John McShane, 33, recently moved back from upstate to Long Island and is staying temporarily with his oldest brother, Kieran, 45, in West Islip.
Now a newly hired teacher's assistant in Massapequa, John was at work at an upstate software company when he heard the first horrific reports about the World Trade Center attack. He knew that Kieran worked in downtown Manhattan, for Moody's Investors Service, so first he called Kieran's wife, Anne. She said Kieran was on his way home; he was OK. "He was at the Downtown Athletic Club," John said. "His office is north of the World Trade Center, and he was going to go through the tunnels to get there. Once he saw a jet engine in the street, he knew he had to get out."
John next called Cathy, his brother Terence's wife. Terence, 37, also of West Islip, is a former New York City police sergeant. He was with the department for 12 years, until 1999, when he switched and joined the fire department, thinking he would be able to spend more time with Cathy and their sons: Aidan, 7, and 4-year-old twins, Sean and Colin.
Terence started out in Engine 308 in Queens, but because of a relatively new system of rotating young firefighters through different assignments in different parts of the city, he most recently was working out of a firehouse in the Red Hook section of Brooklyn, with Ladder 101, on the opposite end of the Brooklyn-Battery Tunnel from the World Trade Center.
Cathy began telephoning the firehouse at 9:15 a.m. Sept. 11. There were false reports, at first, that everyone was accounted for, but soon, Terence was listed among the missing. "Seven firefighters are missing from Ladder 101," Cathy said yesterday. "Six are married with children. Last Sunday, we all got together for lunch on Staten Island, because that's where four of them live. We all kind of felt that we were trying to be realistic, but we still were hoping for a miracle. The men were on their trucks at the mouth of the Battery when they saw the second plane hit, and they were inside the building when Tower Two collapsed."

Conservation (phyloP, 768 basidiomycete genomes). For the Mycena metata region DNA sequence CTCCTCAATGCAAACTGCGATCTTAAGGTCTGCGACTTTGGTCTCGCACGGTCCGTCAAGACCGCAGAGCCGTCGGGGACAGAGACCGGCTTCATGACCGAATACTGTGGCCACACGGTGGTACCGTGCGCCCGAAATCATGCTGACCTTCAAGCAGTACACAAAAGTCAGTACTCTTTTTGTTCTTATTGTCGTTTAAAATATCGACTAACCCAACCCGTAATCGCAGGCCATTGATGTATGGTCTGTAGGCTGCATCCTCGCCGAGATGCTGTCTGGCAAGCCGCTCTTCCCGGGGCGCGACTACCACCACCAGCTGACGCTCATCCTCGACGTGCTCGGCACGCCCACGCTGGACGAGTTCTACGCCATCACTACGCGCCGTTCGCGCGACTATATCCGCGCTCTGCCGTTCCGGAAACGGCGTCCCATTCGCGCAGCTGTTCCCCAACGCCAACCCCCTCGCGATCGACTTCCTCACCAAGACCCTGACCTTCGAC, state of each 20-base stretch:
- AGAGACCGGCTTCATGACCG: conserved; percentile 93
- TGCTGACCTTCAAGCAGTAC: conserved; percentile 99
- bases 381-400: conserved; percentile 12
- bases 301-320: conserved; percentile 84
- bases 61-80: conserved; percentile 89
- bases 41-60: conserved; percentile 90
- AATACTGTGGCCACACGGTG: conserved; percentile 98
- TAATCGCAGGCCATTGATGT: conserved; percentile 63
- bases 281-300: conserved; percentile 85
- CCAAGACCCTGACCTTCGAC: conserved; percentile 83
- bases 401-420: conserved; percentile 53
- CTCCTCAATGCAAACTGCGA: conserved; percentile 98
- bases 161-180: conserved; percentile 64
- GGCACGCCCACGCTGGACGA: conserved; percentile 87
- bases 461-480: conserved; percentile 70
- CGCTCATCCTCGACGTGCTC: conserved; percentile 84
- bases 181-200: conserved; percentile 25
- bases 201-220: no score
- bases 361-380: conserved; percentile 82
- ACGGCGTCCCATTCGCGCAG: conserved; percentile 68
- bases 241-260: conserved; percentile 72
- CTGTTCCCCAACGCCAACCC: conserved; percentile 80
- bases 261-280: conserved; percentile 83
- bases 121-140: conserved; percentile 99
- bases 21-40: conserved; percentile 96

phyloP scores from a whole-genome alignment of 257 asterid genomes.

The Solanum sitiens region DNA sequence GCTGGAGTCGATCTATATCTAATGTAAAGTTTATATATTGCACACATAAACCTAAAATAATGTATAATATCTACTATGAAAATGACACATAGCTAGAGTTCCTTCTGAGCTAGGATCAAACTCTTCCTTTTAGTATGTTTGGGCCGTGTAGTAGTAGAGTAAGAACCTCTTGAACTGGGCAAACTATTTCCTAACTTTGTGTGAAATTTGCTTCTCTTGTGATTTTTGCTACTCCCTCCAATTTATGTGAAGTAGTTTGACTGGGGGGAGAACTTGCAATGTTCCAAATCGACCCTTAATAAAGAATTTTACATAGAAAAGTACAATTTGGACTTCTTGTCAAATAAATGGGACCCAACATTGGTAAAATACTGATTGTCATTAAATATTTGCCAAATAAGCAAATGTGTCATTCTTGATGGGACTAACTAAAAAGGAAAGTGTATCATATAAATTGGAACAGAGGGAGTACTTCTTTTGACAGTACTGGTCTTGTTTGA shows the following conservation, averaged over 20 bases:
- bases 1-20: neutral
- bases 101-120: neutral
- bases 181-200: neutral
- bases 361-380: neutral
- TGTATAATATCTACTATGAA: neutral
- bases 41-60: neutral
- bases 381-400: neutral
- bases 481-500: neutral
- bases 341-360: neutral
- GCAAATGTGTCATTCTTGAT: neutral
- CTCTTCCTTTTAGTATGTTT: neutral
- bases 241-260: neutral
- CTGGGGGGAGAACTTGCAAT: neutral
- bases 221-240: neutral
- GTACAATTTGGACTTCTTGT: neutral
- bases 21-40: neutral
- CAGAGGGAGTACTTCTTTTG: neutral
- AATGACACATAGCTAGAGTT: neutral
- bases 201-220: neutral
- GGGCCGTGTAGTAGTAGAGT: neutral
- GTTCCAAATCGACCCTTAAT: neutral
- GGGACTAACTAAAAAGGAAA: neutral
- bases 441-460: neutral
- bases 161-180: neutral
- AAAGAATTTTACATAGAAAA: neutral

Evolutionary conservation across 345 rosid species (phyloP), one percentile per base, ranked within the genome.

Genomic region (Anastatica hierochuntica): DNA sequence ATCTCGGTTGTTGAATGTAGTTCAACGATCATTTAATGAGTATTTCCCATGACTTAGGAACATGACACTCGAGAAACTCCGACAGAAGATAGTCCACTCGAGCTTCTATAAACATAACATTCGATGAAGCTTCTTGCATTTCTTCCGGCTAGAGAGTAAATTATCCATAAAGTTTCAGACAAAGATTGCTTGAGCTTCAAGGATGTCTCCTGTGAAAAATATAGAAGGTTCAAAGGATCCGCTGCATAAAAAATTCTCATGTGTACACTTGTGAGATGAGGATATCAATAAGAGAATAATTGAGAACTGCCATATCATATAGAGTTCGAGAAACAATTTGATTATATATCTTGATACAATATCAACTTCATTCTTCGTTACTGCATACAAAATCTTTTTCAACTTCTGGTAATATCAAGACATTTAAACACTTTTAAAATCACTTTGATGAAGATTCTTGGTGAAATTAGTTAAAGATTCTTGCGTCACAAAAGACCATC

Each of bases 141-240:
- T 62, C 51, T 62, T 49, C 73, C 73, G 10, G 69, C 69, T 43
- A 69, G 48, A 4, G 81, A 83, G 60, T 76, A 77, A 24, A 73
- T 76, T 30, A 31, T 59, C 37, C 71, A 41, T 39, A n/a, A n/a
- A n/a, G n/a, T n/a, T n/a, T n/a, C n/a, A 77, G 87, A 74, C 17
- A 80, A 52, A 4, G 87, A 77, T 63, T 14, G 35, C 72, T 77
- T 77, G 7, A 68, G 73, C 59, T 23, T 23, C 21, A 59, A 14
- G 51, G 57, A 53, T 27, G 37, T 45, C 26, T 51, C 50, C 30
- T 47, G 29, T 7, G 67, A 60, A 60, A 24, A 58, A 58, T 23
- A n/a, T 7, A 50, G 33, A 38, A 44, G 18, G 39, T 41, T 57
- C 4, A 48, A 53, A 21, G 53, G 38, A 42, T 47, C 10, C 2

Terence and Cathy bought their West Islip house six years ago. It was a fixer-upper, according to John. The arrival of twins hastened by a year or two the scheduling of the actual fixing-up. In order to be better able to finance the work, the McShanes had hired a part-time home improvement contractor (also a New York City firefighter) to do the structural alterations and framing, figuring that Terence and his father-in-law, Bob Watt of Massapequa (a retired New York firefighter), could install the insulation and the sheetrock. They thus would add a bedroom upstairs, expand the smaller bedrooms and enlarge and renovate the kitchen. Eventually, probably a few years hence, Terence would tackle a re-do of the upstairs bathroom, too.
While the house was being dismantled, the Terence McShanes moved into the Deer Park house where all the McShanes had grown up: Kieran; another brother, Brian, 43, a physical education teacher who lives in upstate Stanfordville; Maribeth Eccleston, 39, of Islip, a nurse at Winthrop-University Hospital; and John. The house was readied for sale, but the siblings agreed to make it available to Cathy and Terence. A 1993 stroke had required that their mother, Jeanne, move to a nursing care facility in Northport. Their father, John McShane, died in 1978.
"So, in the midst of all this," said Anne McShane, "the horror of September 11 was further complicated by the fact that Cathy and the boys are not even in their own home."
However, about four days after the attack, people started showing up at the West Islip renovation site. "I just went there to get out of the house," said John, "and more and more people started showing up, all day, sometimes, too many." Watt and Terence's lifelong friend, Keith Higgins of Babylon, a New York City cop, wound up coordinating a steady stream of volunteer workers who currently are nearing the completion of the work that Terence didn't expect to finish until early winter. Terence was a rugby player for years, and former club members, both skilled and unskilled in the building trades, have volunteered regularly, as have former colleague lifeguards, police officers, firefighters, neighbors and total strangers.
"I know I bought a little sheetrock to do something," John said, "but I don't even know where the flooring material came from. I only know that the floor guy is a professional, and that he didn't even know my brother. The upstairs bathroom has been completely redone. People stop by and say, 'I don't know how to do anything, but can I clean something, or just take out the garbage?' I think it might be all done in a few weeks."